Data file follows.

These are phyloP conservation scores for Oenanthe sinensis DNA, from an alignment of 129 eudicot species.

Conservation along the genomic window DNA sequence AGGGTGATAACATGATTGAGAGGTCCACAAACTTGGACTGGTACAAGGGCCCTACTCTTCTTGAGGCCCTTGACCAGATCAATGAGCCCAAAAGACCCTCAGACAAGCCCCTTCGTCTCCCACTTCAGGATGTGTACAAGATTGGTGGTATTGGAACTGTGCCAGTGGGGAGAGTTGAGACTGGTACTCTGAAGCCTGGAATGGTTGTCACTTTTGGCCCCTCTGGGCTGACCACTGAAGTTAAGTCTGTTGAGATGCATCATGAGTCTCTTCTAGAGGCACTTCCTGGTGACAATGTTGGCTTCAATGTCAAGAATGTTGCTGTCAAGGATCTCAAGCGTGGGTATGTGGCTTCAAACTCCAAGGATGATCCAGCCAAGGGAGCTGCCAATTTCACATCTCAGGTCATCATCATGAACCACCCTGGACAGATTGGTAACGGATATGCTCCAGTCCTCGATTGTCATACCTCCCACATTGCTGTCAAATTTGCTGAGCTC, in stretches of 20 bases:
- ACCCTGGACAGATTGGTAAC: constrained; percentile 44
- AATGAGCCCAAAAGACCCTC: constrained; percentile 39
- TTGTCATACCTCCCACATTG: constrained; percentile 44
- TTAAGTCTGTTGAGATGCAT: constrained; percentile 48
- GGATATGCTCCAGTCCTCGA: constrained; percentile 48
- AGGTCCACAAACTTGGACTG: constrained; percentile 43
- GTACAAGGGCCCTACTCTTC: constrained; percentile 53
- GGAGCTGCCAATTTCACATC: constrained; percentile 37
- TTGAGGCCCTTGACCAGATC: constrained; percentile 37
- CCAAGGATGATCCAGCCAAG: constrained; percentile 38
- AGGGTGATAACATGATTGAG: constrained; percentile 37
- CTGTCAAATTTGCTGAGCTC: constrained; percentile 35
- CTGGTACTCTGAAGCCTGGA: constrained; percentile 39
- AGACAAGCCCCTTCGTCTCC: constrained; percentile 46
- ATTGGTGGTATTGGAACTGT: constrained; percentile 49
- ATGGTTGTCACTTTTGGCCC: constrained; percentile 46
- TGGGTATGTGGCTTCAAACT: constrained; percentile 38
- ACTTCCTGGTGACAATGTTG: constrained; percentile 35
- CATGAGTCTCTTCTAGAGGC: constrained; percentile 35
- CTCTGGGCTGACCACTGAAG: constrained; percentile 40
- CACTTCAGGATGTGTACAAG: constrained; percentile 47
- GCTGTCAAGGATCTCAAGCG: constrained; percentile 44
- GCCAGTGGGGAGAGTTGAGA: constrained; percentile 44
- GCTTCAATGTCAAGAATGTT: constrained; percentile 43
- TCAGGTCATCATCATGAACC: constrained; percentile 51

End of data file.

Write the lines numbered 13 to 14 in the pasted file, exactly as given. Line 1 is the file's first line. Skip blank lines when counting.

- AGGGTGATAACATGATTGAG: constrained; percentile 37
- CTGTCAAATTTGCTGAGCTC: constrained; percentile 35